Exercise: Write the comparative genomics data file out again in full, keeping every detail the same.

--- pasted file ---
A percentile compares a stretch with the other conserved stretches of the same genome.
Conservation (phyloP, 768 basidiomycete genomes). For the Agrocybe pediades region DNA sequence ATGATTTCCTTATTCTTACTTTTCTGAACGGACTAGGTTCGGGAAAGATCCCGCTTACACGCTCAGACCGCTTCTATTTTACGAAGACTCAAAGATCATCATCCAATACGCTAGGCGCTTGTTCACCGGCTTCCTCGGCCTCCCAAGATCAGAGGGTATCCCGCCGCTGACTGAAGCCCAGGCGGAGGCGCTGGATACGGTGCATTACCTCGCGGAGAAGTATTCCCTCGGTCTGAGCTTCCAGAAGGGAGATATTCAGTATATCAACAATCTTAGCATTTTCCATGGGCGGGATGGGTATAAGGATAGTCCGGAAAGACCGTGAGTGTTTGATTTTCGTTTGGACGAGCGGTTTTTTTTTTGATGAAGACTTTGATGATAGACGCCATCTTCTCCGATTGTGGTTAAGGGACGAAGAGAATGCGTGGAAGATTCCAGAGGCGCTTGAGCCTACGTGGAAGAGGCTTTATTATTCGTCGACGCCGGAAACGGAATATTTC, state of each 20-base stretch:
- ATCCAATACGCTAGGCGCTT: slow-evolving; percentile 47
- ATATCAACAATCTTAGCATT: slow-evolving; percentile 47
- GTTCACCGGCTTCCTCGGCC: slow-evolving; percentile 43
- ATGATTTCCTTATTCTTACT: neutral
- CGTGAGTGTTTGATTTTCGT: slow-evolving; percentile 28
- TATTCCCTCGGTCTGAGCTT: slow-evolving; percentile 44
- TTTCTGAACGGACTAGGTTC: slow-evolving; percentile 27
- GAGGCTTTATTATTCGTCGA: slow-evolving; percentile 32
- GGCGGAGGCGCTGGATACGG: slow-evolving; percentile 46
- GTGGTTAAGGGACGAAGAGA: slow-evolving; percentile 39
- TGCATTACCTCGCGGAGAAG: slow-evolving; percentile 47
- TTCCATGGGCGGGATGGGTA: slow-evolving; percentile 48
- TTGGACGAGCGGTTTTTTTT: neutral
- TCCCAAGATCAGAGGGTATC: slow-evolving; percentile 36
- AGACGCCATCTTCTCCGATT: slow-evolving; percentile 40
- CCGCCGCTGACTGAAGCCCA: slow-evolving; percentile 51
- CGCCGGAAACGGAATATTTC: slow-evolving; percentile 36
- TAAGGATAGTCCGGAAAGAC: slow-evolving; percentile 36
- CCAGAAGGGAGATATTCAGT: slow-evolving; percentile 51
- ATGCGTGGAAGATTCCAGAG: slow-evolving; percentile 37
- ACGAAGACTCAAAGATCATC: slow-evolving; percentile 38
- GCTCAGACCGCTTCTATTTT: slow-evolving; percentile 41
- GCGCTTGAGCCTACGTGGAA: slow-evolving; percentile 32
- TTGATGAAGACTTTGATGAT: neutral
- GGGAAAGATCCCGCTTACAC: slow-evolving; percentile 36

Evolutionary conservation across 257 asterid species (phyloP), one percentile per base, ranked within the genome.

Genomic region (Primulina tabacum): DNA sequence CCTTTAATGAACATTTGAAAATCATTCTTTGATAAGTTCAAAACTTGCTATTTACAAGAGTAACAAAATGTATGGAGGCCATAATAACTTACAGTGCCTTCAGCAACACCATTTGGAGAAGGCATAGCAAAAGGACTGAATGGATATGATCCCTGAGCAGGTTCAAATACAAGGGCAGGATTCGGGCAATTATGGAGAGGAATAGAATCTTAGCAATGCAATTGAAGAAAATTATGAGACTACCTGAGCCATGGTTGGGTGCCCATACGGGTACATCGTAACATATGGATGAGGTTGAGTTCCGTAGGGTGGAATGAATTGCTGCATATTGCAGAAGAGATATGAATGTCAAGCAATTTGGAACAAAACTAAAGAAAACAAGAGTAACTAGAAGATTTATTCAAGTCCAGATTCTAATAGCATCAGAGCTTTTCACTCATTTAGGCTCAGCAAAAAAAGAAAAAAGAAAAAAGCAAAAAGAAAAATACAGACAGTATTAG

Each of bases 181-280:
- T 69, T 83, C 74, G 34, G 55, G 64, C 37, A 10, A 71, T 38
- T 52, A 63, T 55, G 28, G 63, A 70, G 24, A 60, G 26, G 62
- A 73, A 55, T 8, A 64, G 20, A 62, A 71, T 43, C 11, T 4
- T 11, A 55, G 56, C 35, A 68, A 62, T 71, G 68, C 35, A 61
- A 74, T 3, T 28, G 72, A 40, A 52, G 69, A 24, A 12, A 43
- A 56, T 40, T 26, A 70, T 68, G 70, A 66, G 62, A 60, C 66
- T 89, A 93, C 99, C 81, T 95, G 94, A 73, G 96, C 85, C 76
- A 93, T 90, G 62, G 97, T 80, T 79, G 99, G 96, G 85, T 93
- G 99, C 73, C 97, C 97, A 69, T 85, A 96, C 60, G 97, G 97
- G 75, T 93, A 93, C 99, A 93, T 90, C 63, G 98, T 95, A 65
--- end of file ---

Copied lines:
A percentile compares a stretch with the other conserved stretches of the same genome.
Conservation (phyloP, 768 basidiomycete genomes). For the Agrocybe pediades region DNA sequence ATGATTTCCTTATTCTTACTTTTCTGAACGGACTAGGTTCGGGAAAGATCCCGCTTACACGCTCAGACCGCTTCTATTTTACGAAGACTCAAAGATCATCATCCAATACGCTAGGCGCTTGTTCACCGGCTTCCTCGGCCTCCCAAGATCAGAGGGTATCCCGCCGCTGACTGAAGCCCAGGCGGAGGCGCTGGATACGGTGCATTACCTCGCGGAGAAGTATTCCCTCGGTCTGAGCTTCCAGAAGGGAGATATTCAGTATATCAACAATCTTAGCATTTTCCATGGGCGGGATGGGTATAAGGATAGTCCGGAAAGACCGTGAGTGTTTGATTTTCGTTTGGACGAGCGGTTTTTTTTTTGATGAAGACTTTGATGATAGACGCCATCTTCTCCGATTGTGGTTAAGGGACGAAGAGAATGCGTGGAAGATTCCAGAGGCGCTTGAGCCTACGTGGAAGAGGCTTTATTATTCGTCGACGCCGGAAACGGAATATTTC, state of each 20-base stretch:
- ATCCAATACGCTAGGCGCTT: slow-evolving; percentile 47
- ATATCAACAATCTTAGCATT: slow-evolving; percentile 47
- GTTCACCGGCTTCCTCGGCC: slow-evolving; percentile 43
- ATGATTTCCTTATTCTTACT: neutral
- CGTGAGTGTTTGATTTTCGT: slow-evolving; percentile 28
- TATTCCCTCGGTCTGAGCTT: slow-evolving; percentile 44
- TTTCTGAACGGACTAGGTTC: slow-evolving; percentile 27
- GAGGCTTTATTATTCGTCGA: slow-evolving; percentile 32
- GGCGGAGGCGCTGGATACGG: slow-evolving; percentile 46
- GTGGTTAAGGGACGAAGAGA: slow-evolving; percentile 39
- TGCATTACCTCGCGGAGAAG: slow-evolving; percentile 47
- TTCCATGGGCGGGATGGGTA: slow-evolving; percentile 48
- TTGGACGAGCGGTTTTTTTT: neutral
- TCCCAAGATCAGAGGGTATC: slow-evolving; percentile 36
- AGACGCCATCTTCTCCGATT: slow-evolving; percentile 40
- CCGCCGCTGACTGAAGCCCA: slow-evolving; percentile 51
- CGCCGGAAACGGAATATTTC: slow-evolving; percentile 36
- TAAGGATAGTCCGGAAAGAC: slow-evolving; percentile 36
- CCAGAAGGGAGATATTCAGT: slow-evolving; percentile 51
- ATGCGTGGAAGATTCCAGAG: slow-evolving; percentile 37
- ACGAAGACTCAAAGATCATC: slow-evolving; percentile 38
- GCTCAGACCGCTTCTATTTT: slow-evolving; percentile 41
- GCGCTTGAGCCTACGTGGAA: slow-evolving; percentile 32
- TTGATGAAGACTTTGATGAT: neutral
- GGGAAAGATCCCGCTTACAC: slow-evolving; percentile 36

Evolutionary conservation across 257 asterid species (phyloP), one percentile per base, ranked within the genome.

Genomic region (Primulina tabacum): DNA sequence CCTTTAATGAACATTTGAAAATCATTCTTTGATAAGTTCAAAACTTGCTATTTACAAGAGTAACAAAATGTATGGAGGCCATAATAACTTACAGTGCCTTCAGCAACACCATTTGGAGAAGGCATAGCAAAAGGACTGAATGGATATGATCCCTGAGCAGGTTCAAATACAAGGGCAGGATTCGGGCAATTATGGAGAGGAATAGAATCTTAGCAATGCAATTGAAGAAAATTATGAGACTACCTGAGCCATGGTTGGGTGCCCATACGGGTACATCGTAACATATGGATGAGGTTGAGTTCCGTAGGGTGGAATGAATTGCTGCATATTGCAGAAGAGATATGAATGTCAAGCAATTTGGAACAAAACTAAAGAAAACAAGAGTAACTAGAAGATTTATTCAAGTCCAGATTCTAATAGCATCAGAGCTTTTCACTCATTTAGGCTCAGCAAAAAAAGAAAAAAGAAAAAAGCAAAAAGAAAAATACAGACAGTATTAG

Each of bases 181-280:
- T 69, T 83, C 74, G 34, G 55, G 64, C 37, A 10, A 71, T 38
- T 52, A 63, T 55, G 28, G 63, A 70, G 24, A 60, G 26, G 62
- A 73, A 55, T 8, A 64, G 20, A 62, A 71, T 43, C 11, T 4
- T 11, A 55, G 56, C 35, A 68, A 62, T 71, G 68, C 35, A 61
- A 74, T 3, T 28, G 72, A 40, A 52, G 69, A 24, A 12, A 43
- A 56, T 40, T 26, A 70, T 68, G 70, A 66, G 62, A 60, C 66
- T 89, A 93, C 99, C 81, T 95, G 94, A 73, G 96, C 85, C 76
- A 93, T 90, G 62, G 97, T 80, T 79, G 99, G 96, G 85, T 93
- G 99, C 73, C 97, C 97, A 69, T 85, A 96, C 60, G 97, G 97
- G 75, T 93, A 93, C 99, A 93, T 90, C 63, G 98, T 95, A 65